Canadian wildfire smoke and particulate matter blanket northeastern U.S.
Residents across the northeastern U.S. are experiencing days of the worst air quality in recent decades.
The sky is blanketed by smoke from Canadian fires in the north. The Air Quality Index (AQI) has exceeded 200, indicating an "unhealthy" level and posing risks to the well-being of residents.
This smoke originates from the wildfires in Canada, and has been transported to the DC region (Figure 1), thanks to northerly winds formed by a counterclockwise-spinning low-pressure system near Maine.
Prolonged exposure to such pollutants can exacerbate respiratory conditions, increase the risk of cardiovascular issues, and cause eye and throat irritation. “These tiny particles can get deep into your lungs.” said Daniel Tong, associate professor of Atmospheric, Oceanic and Earth Sciences at George Mason University.
Over the past few years, Tong’s Air Quality Group has been actively developing forecasting capability of wildfire smoke. Their Hazardous Air Quality Ensemble System (HAQES) takes in model predictions from various federal agencies, including the National Atmospheric and Oceanic Administration (NOAA), National Aeronautics and Space Agency (NASA), and Naval Research Laboratory (NRL), to produce a consensus forecast, which shows superior performance during extreme events such as wildfire.
“Mason’s HAQES forecasting system accurately predicted the transport of this wildfire smoke and successfully forecast the recent poor air quality in the northeast U.S. and mid-Atlantic region.” said Yunyao Li, a Mason Research Scientist in the Air Quality Group who leads the development of the new system (view dynamic image of Figure 2). Their forecast products are released to the public through NASA Goddard Earth Sciences Data and Information Services Center (GES DISC). Daily forecast maps are also accessible through Mason's HAQES website.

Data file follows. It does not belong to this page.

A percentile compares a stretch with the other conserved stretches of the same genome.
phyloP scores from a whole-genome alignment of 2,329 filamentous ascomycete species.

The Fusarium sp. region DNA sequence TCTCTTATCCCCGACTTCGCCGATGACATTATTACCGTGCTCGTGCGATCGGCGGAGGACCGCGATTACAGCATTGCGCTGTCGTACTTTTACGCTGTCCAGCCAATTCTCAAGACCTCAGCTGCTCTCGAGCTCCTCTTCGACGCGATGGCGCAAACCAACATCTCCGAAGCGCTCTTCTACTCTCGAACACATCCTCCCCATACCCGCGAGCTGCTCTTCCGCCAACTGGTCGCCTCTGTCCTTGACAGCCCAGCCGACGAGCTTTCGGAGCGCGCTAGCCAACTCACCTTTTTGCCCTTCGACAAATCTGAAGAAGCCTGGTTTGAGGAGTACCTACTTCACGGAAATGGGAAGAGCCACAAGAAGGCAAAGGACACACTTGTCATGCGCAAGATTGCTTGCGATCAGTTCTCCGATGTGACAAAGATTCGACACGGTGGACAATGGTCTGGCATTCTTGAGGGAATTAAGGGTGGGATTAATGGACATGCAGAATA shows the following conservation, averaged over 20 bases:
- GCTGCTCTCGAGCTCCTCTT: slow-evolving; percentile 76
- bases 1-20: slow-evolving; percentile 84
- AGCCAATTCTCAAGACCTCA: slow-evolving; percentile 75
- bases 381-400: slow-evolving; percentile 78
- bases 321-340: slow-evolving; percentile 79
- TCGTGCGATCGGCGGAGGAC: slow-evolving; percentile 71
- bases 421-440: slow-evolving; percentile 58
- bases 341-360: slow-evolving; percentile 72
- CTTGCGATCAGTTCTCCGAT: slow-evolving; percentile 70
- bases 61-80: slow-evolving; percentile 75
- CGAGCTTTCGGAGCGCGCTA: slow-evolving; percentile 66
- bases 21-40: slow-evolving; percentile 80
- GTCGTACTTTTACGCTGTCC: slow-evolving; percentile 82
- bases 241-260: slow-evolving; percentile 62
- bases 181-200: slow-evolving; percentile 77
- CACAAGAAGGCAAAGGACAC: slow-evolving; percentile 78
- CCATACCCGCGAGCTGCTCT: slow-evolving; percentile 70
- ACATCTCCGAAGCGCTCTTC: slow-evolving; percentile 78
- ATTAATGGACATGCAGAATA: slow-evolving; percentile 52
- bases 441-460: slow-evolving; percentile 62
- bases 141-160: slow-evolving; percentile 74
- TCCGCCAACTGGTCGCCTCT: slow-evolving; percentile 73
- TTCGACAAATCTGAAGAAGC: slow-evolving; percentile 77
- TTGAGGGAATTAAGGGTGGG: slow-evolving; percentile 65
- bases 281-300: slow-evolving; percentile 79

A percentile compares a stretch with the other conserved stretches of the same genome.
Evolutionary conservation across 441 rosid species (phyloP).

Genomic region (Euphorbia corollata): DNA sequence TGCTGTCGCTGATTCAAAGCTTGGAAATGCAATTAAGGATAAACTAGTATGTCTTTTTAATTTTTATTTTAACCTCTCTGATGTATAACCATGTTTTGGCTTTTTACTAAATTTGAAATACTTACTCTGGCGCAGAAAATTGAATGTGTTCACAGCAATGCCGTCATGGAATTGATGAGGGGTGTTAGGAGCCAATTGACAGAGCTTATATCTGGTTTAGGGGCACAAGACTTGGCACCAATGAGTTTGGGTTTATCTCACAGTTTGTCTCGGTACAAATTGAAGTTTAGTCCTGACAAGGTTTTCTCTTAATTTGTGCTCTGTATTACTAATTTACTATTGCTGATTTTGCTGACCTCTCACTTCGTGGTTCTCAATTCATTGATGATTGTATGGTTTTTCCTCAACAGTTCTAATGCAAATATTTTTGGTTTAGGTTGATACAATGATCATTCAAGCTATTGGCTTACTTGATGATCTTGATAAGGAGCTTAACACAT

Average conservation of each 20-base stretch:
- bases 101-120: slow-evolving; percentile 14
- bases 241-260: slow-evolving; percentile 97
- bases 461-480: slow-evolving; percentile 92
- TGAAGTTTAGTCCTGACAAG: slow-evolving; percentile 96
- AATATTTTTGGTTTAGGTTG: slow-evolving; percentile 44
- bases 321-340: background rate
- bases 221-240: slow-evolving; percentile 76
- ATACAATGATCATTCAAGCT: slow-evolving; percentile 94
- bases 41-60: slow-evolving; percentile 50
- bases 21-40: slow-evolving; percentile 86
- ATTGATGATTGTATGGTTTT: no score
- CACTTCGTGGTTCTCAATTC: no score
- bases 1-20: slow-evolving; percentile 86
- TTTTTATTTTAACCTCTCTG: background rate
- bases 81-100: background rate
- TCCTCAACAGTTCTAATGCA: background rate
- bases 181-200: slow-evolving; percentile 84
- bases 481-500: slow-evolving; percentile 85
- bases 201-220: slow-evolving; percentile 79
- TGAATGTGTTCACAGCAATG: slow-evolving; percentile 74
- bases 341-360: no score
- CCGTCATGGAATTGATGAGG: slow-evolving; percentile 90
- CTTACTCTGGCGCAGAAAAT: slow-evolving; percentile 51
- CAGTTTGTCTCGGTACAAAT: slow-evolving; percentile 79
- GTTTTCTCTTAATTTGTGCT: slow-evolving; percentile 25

Given the persistent poor air quality, it is highly recommended that individuals minimize their outdoor activities. When staying outside, it is advised to wear N95 or equivalent masks capable of filtering out the fine particulate matter in the smoke. This precautionary measure can help mitigate the risks associated with inhaling harmful pollutants.
U.S. residents may not be as familiar with what to do with such air quality warnings. “To put this event in perspective,” Tong explained, “for those who know of similar air quality situations in say, China where city residents wear masks on a more frequent basis, this condition we are experiencing now is at an even worse level of air quality then what they experience in China.”
The air quality in Washington, D.C. is the worst in the world today. According to the ranking of global cities, the AQI reads 295 in the morning of June 8, 2023, making it No. 1 polluted city, seconded by Philadelphia (251) and New York City (186). As a reference, the AQI in the most polluted city is 186 in India (Gurugram, Delhi) and 105 in China (Xi’an).
“When air quality issues like this occur, it is best to stay indoors, if possible," Tong advised. "I personally have canceled my own jogging and gardening until the air is clean.” said Tong.
Safety, Emergency and Enterprise Risk Management officials at George Mason University have heeded this advice, offering its northern Virginia campuses the following directive:
- Outdoor activities should be moved inside or rescheduled if possible and when appropriate, additional flexibility offered to those who may be particularly sensitive to the current conditions.
- Individuals should minimize outdoor time and exposure to the smoke/haze
- Anyone who is particularly sensitive to the current conditions should seek medical care if they experience any difficulties, and wear a high-quality mask when outdoors
For more information contact John Hollis, Media Relations Manager, George Mason University.
Dr. Anton S. Darmenov (GSFC-6101)